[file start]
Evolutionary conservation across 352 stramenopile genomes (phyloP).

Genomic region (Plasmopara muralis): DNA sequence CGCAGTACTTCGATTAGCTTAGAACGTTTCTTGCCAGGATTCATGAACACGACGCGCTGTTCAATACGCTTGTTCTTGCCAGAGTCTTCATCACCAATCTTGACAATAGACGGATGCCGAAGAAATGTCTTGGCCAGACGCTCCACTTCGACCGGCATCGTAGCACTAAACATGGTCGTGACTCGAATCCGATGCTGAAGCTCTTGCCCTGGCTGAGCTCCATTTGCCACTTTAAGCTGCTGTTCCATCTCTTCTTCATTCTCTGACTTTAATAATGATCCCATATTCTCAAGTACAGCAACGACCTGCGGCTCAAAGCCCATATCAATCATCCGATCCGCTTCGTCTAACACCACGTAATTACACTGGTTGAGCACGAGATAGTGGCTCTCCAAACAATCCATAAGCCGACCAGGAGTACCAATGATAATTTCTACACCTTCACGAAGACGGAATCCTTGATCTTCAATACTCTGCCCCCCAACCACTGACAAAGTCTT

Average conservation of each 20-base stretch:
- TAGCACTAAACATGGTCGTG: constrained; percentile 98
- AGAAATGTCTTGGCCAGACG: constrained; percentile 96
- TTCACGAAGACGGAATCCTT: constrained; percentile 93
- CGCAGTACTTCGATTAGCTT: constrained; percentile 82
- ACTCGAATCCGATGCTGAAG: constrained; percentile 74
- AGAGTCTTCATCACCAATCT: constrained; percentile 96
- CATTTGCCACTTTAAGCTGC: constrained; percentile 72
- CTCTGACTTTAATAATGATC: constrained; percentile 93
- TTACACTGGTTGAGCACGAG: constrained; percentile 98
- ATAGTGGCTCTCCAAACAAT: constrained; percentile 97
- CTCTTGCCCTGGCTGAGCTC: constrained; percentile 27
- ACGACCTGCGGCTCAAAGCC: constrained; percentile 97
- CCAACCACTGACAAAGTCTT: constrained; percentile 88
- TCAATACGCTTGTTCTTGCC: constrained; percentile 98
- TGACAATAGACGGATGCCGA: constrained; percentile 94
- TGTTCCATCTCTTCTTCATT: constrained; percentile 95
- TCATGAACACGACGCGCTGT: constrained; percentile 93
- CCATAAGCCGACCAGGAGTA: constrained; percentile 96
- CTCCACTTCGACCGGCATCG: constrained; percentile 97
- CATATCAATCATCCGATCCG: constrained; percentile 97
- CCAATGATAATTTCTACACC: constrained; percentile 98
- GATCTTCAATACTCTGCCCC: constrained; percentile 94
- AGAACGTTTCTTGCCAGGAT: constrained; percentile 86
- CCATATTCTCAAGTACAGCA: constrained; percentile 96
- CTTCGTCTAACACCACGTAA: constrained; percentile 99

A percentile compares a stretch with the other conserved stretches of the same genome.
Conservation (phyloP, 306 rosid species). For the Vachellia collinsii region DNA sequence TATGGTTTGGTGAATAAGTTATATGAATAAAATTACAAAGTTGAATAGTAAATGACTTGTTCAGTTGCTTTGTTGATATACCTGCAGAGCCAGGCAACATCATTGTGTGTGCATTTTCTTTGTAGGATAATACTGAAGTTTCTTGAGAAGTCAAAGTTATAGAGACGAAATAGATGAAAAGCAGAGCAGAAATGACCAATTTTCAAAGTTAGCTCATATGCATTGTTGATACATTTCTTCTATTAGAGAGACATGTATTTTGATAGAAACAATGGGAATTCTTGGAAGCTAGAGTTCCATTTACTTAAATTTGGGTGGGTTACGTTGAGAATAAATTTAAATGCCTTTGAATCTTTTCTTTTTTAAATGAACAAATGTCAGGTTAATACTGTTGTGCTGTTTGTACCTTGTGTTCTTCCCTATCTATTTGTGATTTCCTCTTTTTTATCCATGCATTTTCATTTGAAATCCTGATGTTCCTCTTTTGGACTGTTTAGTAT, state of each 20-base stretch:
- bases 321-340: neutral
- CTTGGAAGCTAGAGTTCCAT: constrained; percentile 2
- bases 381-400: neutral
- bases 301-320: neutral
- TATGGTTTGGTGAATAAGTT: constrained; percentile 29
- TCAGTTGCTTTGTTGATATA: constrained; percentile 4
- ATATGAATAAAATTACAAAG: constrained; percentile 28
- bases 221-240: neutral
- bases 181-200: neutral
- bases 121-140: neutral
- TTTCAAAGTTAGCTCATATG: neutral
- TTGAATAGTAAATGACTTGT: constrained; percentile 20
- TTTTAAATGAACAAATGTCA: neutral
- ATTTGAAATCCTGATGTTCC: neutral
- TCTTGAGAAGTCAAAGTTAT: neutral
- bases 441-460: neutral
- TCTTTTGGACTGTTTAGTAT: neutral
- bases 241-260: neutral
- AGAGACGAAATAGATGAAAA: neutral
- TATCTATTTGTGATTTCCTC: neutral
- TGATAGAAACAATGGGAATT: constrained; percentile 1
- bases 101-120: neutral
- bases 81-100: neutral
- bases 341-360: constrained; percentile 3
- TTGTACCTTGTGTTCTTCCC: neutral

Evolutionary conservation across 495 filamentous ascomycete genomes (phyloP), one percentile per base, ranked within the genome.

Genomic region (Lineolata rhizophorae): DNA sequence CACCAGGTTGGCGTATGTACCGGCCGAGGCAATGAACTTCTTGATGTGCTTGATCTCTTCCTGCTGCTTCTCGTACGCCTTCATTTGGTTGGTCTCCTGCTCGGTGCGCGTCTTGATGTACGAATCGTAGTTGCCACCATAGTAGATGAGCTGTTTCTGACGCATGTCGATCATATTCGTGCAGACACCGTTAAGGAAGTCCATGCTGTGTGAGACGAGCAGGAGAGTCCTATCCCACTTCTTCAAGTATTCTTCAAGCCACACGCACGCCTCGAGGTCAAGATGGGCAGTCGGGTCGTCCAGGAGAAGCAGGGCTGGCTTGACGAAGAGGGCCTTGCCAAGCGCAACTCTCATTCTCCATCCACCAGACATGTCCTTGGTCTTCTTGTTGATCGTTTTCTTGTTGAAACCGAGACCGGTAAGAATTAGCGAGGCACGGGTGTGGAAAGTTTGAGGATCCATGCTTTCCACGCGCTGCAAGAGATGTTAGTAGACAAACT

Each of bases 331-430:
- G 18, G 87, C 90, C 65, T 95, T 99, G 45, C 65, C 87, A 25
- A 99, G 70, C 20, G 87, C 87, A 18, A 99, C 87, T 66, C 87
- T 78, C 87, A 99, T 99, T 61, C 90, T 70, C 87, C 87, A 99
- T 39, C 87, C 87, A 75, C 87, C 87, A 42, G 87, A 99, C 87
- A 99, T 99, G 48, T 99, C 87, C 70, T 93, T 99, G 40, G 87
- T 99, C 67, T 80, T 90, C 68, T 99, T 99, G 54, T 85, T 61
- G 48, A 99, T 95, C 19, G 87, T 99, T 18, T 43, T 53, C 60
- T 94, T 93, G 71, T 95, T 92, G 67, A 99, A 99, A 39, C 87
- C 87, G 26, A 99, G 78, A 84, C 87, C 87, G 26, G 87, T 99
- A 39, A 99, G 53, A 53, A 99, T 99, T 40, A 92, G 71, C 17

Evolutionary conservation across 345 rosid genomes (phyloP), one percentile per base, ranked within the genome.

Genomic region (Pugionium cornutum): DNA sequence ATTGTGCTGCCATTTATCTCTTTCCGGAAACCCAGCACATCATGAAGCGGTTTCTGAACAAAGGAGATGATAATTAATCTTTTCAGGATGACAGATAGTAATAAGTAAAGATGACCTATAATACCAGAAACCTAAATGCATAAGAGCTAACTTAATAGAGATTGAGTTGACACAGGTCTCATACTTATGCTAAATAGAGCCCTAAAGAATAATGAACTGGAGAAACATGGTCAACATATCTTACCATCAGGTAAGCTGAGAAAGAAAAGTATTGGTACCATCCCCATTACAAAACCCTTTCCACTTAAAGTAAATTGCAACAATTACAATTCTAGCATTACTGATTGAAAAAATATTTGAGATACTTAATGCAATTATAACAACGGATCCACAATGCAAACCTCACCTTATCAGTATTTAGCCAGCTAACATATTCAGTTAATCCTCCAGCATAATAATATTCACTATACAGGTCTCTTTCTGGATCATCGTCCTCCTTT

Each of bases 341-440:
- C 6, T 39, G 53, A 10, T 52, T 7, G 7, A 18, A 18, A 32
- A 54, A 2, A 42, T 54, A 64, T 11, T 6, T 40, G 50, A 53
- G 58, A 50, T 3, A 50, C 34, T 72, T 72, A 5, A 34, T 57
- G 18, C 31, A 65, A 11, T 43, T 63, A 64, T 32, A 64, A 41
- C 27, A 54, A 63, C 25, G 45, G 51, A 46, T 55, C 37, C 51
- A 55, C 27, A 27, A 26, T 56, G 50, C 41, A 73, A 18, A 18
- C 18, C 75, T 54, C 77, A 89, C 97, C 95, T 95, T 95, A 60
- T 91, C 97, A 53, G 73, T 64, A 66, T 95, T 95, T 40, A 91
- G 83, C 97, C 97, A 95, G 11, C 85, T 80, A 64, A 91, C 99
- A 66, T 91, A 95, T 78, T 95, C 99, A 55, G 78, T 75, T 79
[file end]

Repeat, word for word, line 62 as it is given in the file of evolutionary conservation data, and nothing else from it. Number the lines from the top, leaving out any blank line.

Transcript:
- T 39, C 87, C 87, A 75, C 87, C 87, A 42, G 87, A 99, C 87